21 FEBRUARY 1885, Page 10


SPORTING-MEN are not very useful people ; but we are inclined to think they could just now perform a small service for the world, by clearing-up a problem which every now and then has greatly perplexed soldiers, statesmen, and historians. How do Asiatics, without telegraphs, or semaphores, or heliographs—though, as they have mirrors and ingenuity, they ought to have invented these latter—contrive to transmit the heads of intelligence so rapidly as they do P The Crusaders, so far as our reading extends, either never observed the fact— which must have existed in their time as well as in ours—or they were not surprised by it; but ever since Europe re-entered Asia, Generals have noticed that accurate rumours of startling events have been known to the natives around them before they themselves received any information. The story as told by the dark men was usually overlaid with details manifestly false; but the central kernel often, or even usually, turned out true. They have observed, too, that the news arrives in some form that appears to Asiatics trustworthy; for its recipients, whether enemies, or traitors, or only large dealers on 'Change, have acted on it unhesitatingly, often staking on its accuracy either their fortunes or their heads. We cannot remember a campaign within the last five-and-thirty years in which some instance of this rapid communication has not been observed, and can ourselves testify to at least two well-defined cases. The writer was himself informed in Calcutta of the defeat of Chillianwallah two days before it was known to the Government, and knew of the bare fact of the redeeming victory of Gujarat twelve hours before the Departments received the intelligence. The latter was a most remarkable case, for the Government had made special arrangements to secure early information along the whole line, were vexed at their defeat, and never accurately ascertained how their messengers had been outstripped. The organisation which triumphed was, there is strong reason to believe, paid for by speculators in the Funds, who allied themselves with a great native army-contractor, and cleared by their energy an unusual sum. They did not talk of their method because they did not want to explain how many Government horses or camels had been used to carry their message, but they knew perfectly well that it was substantially true. In one or two instances, notably during the Crimean War, intelligence reached the natives of India quicker still, as compared with the regular agencies ; and in a third case, the fall of Delhi, the rapidity of the " secret mail" set all India wondering. That case has never been explained, nor do we altogether believe it explicable, thinking the sudden announcement of the capture in so many places beyond telegraphic range rather an instance of a popular conviction spread instantaneously and without reason, as a panic will spread through a crowd,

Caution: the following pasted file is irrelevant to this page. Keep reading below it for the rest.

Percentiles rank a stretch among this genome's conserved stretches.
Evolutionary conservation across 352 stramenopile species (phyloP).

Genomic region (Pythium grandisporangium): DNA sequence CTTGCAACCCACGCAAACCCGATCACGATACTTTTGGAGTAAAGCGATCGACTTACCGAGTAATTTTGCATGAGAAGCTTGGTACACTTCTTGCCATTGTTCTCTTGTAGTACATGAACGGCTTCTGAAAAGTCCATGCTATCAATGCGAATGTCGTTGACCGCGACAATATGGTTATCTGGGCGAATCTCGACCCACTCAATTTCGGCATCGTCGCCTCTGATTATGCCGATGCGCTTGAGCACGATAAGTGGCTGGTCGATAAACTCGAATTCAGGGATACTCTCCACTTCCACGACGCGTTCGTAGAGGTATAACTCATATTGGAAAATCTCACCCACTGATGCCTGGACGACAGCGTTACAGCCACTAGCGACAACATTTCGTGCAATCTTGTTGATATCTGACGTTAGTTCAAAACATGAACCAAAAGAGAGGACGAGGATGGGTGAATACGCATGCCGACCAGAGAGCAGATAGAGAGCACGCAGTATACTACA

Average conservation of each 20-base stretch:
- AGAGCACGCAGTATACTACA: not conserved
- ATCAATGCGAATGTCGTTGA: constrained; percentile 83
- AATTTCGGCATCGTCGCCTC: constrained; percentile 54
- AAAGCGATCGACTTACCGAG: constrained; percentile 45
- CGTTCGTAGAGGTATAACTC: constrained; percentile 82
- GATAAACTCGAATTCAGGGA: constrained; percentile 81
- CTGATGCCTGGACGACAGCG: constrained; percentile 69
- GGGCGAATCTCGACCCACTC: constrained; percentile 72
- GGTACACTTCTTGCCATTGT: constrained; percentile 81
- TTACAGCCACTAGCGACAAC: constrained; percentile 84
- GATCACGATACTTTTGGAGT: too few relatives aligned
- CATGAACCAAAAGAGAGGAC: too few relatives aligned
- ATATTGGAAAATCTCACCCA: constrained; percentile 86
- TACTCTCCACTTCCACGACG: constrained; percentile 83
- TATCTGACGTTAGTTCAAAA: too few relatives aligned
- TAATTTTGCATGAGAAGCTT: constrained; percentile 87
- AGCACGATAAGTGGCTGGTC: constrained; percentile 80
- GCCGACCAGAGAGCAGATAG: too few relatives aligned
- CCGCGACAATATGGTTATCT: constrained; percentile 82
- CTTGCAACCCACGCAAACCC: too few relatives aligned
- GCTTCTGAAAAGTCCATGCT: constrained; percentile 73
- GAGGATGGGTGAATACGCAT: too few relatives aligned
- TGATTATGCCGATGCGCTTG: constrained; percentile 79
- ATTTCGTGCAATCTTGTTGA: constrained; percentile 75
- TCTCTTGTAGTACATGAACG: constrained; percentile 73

than of rapidly transmitted intelligence. Still, in most cases, there must be direct transmission on some understood. system ; and we should like to knovi what competent sportingmen think is possible, under conditions which we will presently specify.